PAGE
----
During an ERG recording session, the patient looks into a bowl displaying different amounts of light. Retinal cells emit small electrical signals when stimulated by certain types of light. The ERG machine records the resulting electric signals' amplitude (voltage) and time course.

The visual stimuli vary; some are done with no light in the background (dark-adapted, or scotopic readings), and some are done with light in the background (light-adapted, or photopic readings). The light stimuli include flashes of light (flash ERG) and flickering lights.

Retinitis Pigmentosa Diagnostic Test

Electroretinography (ERG)

Although the history (especially the possibility of retinitis pigmentosa appearing in other family members) and complaints of the patient may make one suspect RP, it is primarily diagnosed by examination. The patient may complain of difficulty seeing at night or in low light condition.

Electrophysiological testing by the ophthalmologist (often by referral to a university ophthalmology department, since very few private offices would have this equipment) is often diagnostic. Responses to flashes of light are measured via electrodes placed on the surface of the eye. It is a painless test. The electroretinogram (ERG), in conjunction with the visual field exam, will usually make the diagnosis. This will also determine if there is any cone involvement.

What do the electrodes do?

The electrodes measure the electrical activity of the retina in response to light. The information that comes from each electrode transmits to a monitor where it displays as wave patterns.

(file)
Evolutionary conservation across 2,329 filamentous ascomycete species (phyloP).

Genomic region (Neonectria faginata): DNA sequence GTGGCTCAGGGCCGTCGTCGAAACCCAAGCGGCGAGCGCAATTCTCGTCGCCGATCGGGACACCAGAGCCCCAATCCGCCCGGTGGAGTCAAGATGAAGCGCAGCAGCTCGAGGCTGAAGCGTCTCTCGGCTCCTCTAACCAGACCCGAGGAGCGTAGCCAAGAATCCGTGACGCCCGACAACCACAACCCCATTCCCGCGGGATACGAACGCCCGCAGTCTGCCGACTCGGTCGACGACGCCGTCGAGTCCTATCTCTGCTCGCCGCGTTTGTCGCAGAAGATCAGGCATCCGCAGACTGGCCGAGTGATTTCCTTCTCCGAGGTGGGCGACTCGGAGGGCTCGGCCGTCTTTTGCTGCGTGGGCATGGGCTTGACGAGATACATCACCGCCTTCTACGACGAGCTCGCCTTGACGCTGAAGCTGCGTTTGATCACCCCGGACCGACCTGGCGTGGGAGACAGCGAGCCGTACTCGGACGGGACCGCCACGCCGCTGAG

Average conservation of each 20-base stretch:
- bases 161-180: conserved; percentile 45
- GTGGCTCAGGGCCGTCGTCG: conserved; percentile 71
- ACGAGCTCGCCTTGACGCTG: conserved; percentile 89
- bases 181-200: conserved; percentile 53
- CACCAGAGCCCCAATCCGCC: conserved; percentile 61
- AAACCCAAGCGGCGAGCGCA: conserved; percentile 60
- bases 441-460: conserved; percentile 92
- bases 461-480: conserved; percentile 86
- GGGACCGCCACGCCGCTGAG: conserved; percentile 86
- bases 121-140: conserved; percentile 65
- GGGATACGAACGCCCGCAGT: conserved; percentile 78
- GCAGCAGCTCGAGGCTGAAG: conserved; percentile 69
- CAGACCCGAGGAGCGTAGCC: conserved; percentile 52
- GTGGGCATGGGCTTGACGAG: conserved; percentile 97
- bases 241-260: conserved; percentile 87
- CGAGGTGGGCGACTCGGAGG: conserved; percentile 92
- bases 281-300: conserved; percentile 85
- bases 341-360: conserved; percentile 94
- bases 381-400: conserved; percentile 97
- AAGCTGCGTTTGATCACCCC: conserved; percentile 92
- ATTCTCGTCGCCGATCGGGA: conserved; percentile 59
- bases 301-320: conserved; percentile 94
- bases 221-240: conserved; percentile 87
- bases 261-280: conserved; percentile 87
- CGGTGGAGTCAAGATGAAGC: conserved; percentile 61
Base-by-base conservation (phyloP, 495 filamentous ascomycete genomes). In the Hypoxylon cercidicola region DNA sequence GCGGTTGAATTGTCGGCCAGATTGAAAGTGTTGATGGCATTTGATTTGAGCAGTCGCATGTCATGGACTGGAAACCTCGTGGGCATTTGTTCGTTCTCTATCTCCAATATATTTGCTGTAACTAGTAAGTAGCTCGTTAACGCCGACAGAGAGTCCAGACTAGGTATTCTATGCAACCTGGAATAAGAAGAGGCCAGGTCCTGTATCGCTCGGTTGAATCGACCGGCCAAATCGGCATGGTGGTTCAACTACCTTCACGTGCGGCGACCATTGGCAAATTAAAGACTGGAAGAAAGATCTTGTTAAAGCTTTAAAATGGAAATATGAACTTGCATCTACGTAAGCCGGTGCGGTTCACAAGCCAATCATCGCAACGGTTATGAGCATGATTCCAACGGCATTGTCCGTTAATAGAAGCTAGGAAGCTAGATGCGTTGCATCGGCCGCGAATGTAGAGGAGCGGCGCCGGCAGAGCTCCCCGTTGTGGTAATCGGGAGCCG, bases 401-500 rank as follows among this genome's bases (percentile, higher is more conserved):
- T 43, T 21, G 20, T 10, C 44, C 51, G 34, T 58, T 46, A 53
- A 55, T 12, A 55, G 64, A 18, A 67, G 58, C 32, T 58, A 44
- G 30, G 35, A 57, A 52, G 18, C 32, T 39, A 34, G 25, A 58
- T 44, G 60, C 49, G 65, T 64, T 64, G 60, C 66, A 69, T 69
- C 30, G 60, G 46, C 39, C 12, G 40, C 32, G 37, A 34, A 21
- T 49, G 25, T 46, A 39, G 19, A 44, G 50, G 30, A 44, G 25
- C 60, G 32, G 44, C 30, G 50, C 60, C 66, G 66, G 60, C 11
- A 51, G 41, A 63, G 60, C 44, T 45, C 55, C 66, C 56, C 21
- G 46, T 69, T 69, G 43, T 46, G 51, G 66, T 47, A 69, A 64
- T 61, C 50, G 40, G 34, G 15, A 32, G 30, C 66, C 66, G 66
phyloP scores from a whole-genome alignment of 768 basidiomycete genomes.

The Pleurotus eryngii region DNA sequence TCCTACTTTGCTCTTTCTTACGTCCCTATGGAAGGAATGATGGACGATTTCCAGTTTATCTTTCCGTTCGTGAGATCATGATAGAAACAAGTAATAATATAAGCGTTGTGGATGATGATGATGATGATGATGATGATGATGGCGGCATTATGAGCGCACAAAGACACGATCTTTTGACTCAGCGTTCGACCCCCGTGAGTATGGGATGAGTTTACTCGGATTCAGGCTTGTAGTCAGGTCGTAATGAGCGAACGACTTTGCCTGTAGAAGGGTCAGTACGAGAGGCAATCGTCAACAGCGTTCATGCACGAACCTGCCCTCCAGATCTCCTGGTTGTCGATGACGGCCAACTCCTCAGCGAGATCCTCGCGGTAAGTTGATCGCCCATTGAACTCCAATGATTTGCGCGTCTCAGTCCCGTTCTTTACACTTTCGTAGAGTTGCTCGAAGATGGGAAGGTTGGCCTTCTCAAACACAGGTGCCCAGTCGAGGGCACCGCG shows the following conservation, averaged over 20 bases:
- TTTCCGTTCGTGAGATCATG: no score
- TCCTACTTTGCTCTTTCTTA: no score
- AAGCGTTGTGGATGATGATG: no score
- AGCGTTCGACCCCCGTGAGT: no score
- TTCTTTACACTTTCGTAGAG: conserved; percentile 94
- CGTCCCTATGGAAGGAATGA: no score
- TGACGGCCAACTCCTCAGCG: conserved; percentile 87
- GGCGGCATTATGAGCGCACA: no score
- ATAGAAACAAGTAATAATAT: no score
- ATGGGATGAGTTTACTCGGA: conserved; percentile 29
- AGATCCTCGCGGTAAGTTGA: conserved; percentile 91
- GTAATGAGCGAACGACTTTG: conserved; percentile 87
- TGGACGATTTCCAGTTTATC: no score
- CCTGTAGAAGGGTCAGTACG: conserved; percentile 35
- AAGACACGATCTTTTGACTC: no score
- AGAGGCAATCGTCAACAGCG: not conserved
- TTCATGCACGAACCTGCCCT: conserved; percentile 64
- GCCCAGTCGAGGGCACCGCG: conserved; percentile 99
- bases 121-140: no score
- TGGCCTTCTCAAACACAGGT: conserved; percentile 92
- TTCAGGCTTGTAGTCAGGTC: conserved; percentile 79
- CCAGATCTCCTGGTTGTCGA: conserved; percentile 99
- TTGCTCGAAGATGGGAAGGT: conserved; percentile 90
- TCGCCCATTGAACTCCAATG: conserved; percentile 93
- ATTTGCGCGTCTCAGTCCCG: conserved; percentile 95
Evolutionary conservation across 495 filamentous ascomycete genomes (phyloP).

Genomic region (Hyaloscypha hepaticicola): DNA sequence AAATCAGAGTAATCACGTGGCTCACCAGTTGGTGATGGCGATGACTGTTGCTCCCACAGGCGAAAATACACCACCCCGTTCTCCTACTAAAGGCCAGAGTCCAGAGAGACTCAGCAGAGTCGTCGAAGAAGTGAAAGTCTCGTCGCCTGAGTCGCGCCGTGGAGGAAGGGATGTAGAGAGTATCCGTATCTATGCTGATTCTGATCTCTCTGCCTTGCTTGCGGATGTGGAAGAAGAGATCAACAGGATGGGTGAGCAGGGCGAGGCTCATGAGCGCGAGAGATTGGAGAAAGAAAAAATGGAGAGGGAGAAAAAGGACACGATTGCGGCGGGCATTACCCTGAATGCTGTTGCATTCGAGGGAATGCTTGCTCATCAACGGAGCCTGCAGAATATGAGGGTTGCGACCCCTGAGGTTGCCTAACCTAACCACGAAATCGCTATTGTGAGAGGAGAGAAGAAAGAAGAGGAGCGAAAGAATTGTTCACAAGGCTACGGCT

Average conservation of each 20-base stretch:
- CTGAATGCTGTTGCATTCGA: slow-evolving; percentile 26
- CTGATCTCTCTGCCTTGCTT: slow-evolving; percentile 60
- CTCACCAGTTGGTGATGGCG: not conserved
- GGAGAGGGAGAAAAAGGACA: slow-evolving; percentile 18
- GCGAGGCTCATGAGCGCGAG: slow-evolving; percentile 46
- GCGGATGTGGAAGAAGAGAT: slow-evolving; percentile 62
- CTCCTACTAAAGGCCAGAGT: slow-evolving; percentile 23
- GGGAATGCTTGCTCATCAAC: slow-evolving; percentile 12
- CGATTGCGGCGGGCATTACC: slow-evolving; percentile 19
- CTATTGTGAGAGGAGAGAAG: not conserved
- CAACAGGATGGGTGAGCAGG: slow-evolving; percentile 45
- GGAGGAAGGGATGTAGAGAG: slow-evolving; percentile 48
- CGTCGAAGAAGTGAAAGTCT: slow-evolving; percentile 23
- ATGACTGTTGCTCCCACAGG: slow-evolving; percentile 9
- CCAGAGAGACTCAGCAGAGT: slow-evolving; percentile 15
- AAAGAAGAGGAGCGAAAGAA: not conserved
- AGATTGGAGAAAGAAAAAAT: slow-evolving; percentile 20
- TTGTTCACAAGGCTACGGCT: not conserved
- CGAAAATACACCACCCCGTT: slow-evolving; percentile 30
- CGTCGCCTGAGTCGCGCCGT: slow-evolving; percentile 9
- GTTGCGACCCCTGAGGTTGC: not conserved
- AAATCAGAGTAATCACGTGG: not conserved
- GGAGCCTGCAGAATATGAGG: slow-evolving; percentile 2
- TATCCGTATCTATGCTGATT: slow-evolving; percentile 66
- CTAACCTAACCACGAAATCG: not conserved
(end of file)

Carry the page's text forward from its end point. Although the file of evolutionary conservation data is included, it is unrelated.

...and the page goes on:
How do medical professionals make electroretinography readings?

Dark-adapted readings are taken when light flashes are presented after the patient has adapted to the dark for 20 minutes, and light-adapted readings are taken when light flashes are presented after the patient has adapted to light for 10 minutes. Generally, dark-adapted readings correlate with the health of the cells known as rods, while light-adapted readings correlate with the health of the cone cells.

Why do medical professionals perform an ERG?

An ERG is useful in evaluating both inherited (hereditary) and acquired disorders of the retina.

What diseases is my doctor looking for with an ERG?

There are a number of retinal conditions in which the ERG may provide useful information, including

  • retinitis pigmentosa and Usher syndrome,
  • disorders that mimic retinitis pigmentosa (RP), as well as carriers of RP genes who otherwise show little sign of the disease,
  • Leber's congenital amaurosis,
  • choroideremia,
  • congenital stationary night blindness,
  • X-linked juvenile retinoschisis,
  • achromatopsia,
  • cone and rod dystrophies and degenerations,
  • total retinal detachment, and
  • retinal abnormalities due to metallic foreign bodies, autoimmune disease, inflammatory diseases, toxic drug damage, retinal vascular occlusion, malnutrition, and metabolic storage diseases.